E.X.P.L.O.R. in development now! Cool Developer Stuff

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Split Screen - May 2, 2015

After much work, controller input and client server communication has been drastically improved, and with that, support for split screen!



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Tech Demo 3 - January 2, 2013

This showcases a few, but not all, new features. Including menu flow. Being that I haven’t done any menu flow in a home-made game since Huckleberry’s Adventure. This was pretty big for me.



Categories: Development

Fixed Function Pipeline Gone - February 16, 2012

Over the past few months I have been weeding out the fixed function pipeline. Last month all that remained in the FFP was rendering fonts and 2D images. I have now written shaders to handle that type of drawing and the FFP has been completely replaced by the Programmable Pipeline. This is a great improvement because it does away with the need to worry about quite a few render states (such as lighting). It also means that all drawing is done in the same way, so there is less need for branching in the rendering code.


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OpenAL Dropped - December 10, 2011

One thing that I haven’t been happy with was the audio system in the game. Originally I had decided to use OpenAL. In part because I thought it was going to be as big as OpenGL (not that OpenGL is that big, but it least it is still somewhat backed by NVIDIA and AMD). I also thought it would be more portable. I realize now it’s not. I’m fairly certain there is no PS3 support for OpenAL and I think the 360 support is limited. The PC version is really bad as it is. So I cut out the OpenAL support and rewrote the audio engine in XAudio2. This seemed to be Microsoft’s preferred audio platform for PC and 360.

I’ll tell you this. After dealing with it for two days I’m already very happy with it, and already have about 90% of the functionality in the Emergence engine that I had with the OpenAL engine. By tomorrow it will have exceeded it. XAudio2 actually get’s you closer to the hardware (actually, lack of hardware, since all the mixing is done in software), but it get’s you closer to the software to have more control over it, with easy control over every channel. Further since it is just just software, buffers are literally chunks of memory, I mean direct memory. You allocate memory, that’s your buffer, none of this weird creation of buffers and what-not. You have memory, you have a buffer, and you can feed that buffer to as many voices as you want.

Overall I’m a lot happier with XAudio2. I didn’t even know it existed until yesterday, to be perfectly honest. I actually opened up the DirectX documentation because I thought I needed to refresh my memory on DirectSound, and I was like, What’s this? XAudio2, never heard of it. Well I quickly discovered what it was and how to use it. Really the fundamentals aren’t that different from any other software or hardware mixer, but the implementation seems to be quite good. Plus it is 360 and PC. From a developer standpoint, and some of my colleagues agree, hardware mixing is dead. Processors are so powerful that you can easily get any kind of audio effects that you want. And at this point we have so much memory that special audio effects can be pre-recorded anyway. Still, I’m sure that someone out there is going to argue that hardware will always be better. Well I respond by saying this. A quad core processor has enough cores to take care of any hardware argument. Software runs on hardware, after all.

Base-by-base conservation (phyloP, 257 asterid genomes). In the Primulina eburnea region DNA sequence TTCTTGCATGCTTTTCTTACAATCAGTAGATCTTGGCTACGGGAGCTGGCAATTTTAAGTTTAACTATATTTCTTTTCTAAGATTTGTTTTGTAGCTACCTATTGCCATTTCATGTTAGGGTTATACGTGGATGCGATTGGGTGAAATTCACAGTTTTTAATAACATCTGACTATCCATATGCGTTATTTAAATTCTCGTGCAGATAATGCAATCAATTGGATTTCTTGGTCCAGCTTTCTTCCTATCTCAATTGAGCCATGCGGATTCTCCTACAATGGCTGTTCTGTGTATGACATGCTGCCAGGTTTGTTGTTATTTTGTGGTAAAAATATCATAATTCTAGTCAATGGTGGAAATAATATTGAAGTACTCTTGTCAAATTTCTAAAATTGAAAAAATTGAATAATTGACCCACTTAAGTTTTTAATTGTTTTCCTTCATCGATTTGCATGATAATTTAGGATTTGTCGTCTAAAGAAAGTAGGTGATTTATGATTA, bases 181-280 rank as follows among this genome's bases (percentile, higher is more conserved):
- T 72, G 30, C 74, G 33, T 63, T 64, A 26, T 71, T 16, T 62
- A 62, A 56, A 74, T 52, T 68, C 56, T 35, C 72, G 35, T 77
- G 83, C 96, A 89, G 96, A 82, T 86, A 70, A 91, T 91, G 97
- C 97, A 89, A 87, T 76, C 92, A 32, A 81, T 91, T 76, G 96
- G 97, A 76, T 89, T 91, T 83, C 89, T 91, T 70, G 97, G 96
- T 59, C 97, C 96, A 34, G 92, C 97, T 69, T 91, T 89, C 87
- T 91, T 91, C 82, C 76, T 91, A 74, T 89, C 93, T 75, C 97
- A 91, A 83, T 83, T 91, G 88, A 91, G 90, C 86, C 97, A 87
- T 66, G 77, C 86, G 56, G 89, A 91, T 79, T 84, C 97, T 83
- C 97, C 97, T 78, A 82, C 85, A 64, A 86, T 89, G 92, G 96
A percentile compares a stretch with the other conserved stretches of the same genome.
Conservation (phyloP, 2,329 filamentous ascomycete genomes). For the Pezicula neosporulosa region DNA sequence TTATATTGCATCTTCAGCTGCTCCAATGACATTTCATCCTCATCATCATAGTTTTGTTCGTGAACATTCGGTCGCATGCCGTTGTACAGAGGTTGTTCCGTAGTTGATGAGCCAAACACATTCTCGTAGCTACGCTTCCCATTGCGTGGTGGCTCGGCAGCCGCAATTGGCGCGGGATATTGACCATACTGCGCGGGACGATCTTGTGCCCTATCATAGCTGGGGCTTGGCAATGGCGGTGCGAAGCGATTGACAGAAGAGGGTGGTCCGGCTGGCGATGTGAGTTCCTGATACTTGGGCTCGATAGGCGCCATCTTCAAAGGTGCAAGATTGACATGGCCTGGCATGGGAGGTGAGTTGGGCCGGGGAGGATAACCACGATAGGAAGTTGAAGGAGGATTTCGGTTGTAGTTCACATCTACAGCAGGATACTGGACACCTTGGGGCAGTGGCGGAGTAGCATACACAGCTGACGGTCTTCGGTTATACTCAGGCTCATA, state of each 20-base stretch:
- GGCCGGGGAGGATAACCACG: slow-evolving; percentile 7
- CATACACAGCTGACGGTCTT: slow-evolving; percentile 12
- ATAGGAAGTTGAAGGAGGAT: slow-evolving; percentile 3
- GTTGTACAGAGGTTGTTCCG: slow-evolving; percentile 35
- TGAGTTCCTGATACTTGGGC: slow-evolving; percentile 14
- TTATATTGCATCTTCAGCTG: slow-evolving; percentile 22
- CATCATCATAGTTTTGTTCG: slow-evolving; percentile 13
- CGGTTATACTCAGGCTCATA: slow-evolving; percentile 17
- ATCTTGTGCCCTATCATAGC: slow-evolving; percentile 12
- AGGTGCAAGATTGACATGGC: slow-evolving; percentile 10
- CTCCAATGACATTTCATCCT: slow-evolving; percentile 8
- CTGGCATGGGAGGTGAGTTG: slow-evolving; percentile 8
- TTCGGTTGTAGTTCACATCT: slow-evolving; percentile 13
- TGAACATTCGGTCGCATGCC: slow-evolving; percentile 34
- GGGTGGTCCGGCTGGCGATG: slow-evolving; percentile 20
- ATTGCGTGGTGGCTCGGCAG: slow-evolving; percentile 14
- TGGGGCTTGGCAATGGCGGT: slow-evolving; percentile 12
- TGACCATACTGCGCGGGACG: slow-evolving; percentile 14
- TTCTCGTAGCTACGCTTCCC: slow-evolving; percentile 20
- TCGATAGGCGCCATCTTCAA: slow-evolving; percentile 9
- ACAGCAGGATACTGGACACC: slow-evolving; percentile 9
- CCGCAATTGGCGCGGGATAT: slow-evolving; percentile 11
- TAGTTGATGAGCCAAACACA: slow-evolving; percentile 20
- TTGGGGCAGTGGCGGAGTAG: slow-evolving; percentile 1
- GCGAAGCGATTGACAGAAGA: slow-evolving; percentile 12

Categories: Development

Code Rewrites - November 24, 2011

I have mentioned that until I can really start getting content into the game there isn’t that much to do with the game engine. Really to make a game with it, most of the programming necessary would be to write AI and scripting. Without designers and artists there isn’t much AI to program, so I haven’t been doing much with the game engine as of recent.

I did go ahead and rewrite a lot of the code. Well, not completely rewrote it, but I’m trying to make many of the modules within the game more independent of each other, and more object oriented.

Get this, I have a string class for the game, which is used for basic string manipulation, it was depending on the file class, which is used for opening and closing files, which in turn was dependent on the string class. I’m working hard to get rid of all such dependencies.

The other independence I worked on is with the Renderer. I would very much like to have the Renderer 100% independent from all Emergence tech except for the IRenderer interface. Currently it is still dependent upon global variables for it’s internal settings (such as screen width, height, etc). My ultimate goal is to have it so that the Renderer could be contained in a separate DLL, kind of the way Unreal technology did things. That way I could create new renderers of different types (DX11, for instance), and even more importantly, port the renderer to other platforms. The D3D renderer that I’ve currently implemented is dependent upon Windows, so I’m trying to abstract it as much as possible. It won’t be hard to port to the 360 renderer, and as for Playstation, I really have no idea, since I haven’t dealt with PS3 rendering tech at all.


Categories: Development

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This blog chronicles the development of the Emergence Game engine. The Emergence Game Engine will be a fully functional 3D game engine with support for the latest technologies in video game development. This blog features the remarks of the lead programmer, Blaine Myers, as he comments on the struggles and joys of developing a 3D game engine.

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